I didn’t even think about my personal impact on the environment until I was 18 years old.
By reading No Impact Man on a whim, thankfully I was able to wisen up before getting to college and I chose environmental policy as my major. I spent the subsequent four years learning about our changing climate, economy, and culture, and how those three evolving issues were related. I adopted every possible waste reduction tactic I could muster - from buying only used clothing for an entire year to toting stainless steel liquid receptacles with me everywhere, knowing all the while that those few habits weren’t enough to make a dent in my carbon footprint.
It wasn’t until graduating from college and spending time in the “real world” that I found my footing when it comes to environmentalism: To truly have a positive impact on your community and the planet, you’ve got to live and work with a local mindset. If you’re an artist or small business owner, you already know this.
Buying from a local seller rather than a big chain can really have an impact. In fact, the positive effects of this on your local economy are proven and even have a name: the Multiplier Effect. The results of nine compiled studies done by Civic Economics shows that “on average, 48 percent of each purchase at local independent businesses was recirculated locally, compared to less than 14 percent of purchases at chain stores.” It’s a bit more complicated than your dollars “staying” within the local community, but you can be sure that money will go further to support your community when you shop at locally owned businesses.
While you may be stoked to find a super cool pen holder at a big box retailer on sale for $2.99, someone, somewhere, is probably getting the worse end of that deal in the form of long shifts or underpaid labor. By contrast, if you were to find an alternative pen holder for the same price at your locally owned office supply store, $1.43 of what you paid will stick around your town thanks to the Multiplier Effect. The one from the big box store will only recirculate $0.41 locally.
Unfortunately, it’s nearly impossible to participate in our modern culture without needing to succumb to these realities and spend a few bucks as a big box store, but it’s helpful to keep in mind while you’re browsing the aisles.
Even at a locally owned shop, half of the items I put in my basket end up back on the shelf once I consider where they were made, how far away that country is, and chemicals that were likely used to produce it. But if it’s a product I can’t live or work without, at least I can take it to the checkout counter knowing the Multiplier Effect will work its magic.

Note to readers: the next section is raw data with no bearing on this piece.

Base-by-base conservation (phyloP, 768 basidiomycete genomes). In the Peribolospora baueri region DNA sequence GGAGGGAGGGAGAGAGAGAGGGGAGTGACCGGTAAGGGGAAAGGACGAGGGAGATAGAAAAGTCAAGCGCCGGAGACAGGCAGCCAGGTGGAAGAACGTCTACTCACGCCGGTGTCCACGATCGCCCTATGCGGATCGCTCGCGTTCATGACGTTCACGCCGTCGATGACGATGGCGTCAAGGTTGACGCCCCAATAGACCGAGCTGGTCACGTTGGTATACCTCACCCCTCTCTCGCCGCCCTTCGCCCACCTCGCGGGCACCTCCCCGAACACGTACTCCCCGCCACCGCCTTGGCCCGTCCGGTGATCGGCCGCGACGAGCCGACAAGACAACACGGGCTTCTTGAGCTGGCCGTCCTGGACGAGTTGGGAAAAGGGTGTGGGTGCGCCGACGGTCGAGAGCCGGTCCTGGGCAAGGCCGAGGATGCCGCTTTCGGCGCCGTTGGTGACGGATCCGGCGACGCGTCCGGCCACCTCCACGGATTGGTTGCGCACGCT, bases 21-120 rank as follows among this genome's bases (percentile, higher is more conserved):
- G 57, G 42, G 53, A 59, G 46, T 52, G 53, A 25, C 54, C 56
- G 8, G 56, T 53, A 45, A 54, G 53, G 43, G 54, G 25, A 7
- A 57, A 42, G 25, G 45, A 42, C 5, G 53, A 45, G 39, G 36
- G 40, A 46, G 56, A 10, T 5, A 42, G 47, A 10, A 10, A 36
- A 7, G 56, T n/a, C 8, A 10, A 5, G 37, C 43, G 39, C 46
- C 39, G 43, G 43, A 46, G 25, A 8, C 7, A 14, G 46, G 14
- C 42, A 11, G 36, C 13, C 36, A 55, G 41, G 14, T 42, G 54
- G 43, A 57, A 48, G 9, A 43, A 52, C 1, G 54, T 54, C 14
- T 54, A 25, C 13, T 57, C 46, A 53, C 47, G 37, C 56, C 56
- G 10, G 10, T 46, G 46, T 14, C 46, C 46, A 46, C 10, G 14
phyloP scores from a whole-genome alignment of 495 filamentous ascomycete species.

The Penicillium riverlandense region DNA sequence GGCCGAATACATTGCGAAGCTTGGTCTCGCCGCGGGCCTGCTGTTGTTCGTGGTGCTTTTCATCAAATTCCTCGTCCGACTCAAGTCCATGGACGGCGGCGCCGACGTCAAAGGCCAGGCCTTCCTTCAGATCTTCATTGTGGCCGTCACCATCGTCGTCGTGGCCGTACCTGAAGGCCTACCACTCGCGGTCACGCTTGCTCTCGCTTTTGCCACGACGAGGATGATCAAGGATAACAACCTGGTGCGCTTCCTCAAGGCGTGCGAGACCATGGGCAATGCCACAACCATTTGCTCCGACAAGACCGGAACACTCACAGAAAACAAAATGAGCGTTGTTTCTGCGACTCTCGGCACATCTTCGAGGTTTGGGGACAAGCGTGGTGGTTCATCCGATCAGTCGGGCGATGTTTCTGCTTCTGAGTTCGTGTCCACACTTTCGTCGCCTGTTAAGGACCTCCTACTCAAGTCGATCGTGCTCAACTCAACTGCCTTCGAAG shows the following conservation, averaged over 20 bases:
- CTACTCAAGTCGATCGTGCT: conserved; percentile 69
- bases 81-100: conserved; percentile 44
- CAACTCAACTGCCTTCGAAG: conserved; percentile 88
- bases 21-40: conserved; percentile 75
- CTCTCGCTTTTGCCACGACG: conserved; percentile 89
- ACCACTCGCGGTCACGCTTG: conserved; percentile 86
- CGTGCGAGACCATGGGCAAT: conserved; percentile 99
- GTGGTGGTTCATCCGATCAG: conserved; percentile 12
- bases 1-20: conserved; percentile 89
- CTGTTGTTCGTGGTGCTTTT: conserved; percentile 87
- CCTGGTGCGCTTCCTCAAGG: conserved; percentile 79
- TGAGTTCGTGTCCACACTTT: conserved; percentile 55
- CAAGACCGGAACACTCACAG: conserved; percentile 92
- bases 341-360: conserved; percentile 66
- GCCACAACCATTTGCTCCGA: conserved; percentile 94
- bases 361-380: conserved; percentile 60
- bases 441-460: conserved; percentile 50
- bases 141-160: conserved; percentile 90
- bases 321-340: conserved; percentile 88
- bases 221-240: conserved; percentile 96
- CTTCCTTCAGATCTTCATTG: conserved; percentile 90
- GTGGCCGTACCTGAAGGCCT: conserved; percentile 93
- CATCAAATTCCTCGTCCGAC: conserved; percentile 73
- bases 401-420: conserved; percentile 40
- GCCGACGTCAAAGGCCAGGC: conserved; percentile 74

But none of that changes the fact that it is so much easier to find the cheapest price on Amazon, click “place order,” and be done with it without considering who is receiving the dollars you just spent. And as a person with a tight budget, I know that feeling well. Yet I can’t help but think of shipment tankers spewing crude oil exhaust all over our oceans as my mouse hovers over “add to cart.”
Though it sounds excessive, even to me as I write this, I really do spend much of my day mentally toiling over these decisions and consequences. Those four years of environmental policy study completely rewired my brain to think in terms of human and environmental costs, as well as monetary, with every purchase I make. The reason I care, and believe we all should care, is because there are real people, all with vastly different lives and stories, behind the products we purchase. Saving a few dollars at their expense isn’t worth it, especially when it can be easily avoided.
When I can’t find the products I need locally, that’s when I turn to conscious consumerism, or “voting with your dollar.” By choosing Patagonia over The North Face, or Sustain over Tampax, those few dollars say something. (However small they may seem in the grand scheme of things.) When thousands of people make the same choices, those dollars really say something.
When you buy tampons from Sustain Natural instead of Tampax, you’re funding a company that is transparent about their ingredients, has eight social responsibility certifications, and is a champion for women’s access to menstrual products. Compare that to Tampax, which are made with synthetic ingredients and owned by the multinational corporation Procter & Gamble.
Some people argue that individual purchases aren’t enough to really change societal and economic norms. But what other tools do we have to make a direct, consumer-to-business impact?
There are, of course, a million other tidbits of advice I could give you to lower your carbon footprint, environmental impact, or whatever you want to call it. But in my opinion, this one is the best: running a more socially conscious business is one of the best things you can do for your local and global community. It draws people who share your values to your storefront, real or digital, to discuss and express those morals, and it also allows you to participate in the type of economy your own business benefits from.
For the more business-minded, touting your commitment to the environment and your local economy is a fantastic marketing tool. Customers love to know that their dollars are helping you help the causes they care about. But perhaps most importantly, if it’s something you value, living your life and running your business with more consciousness just feels better.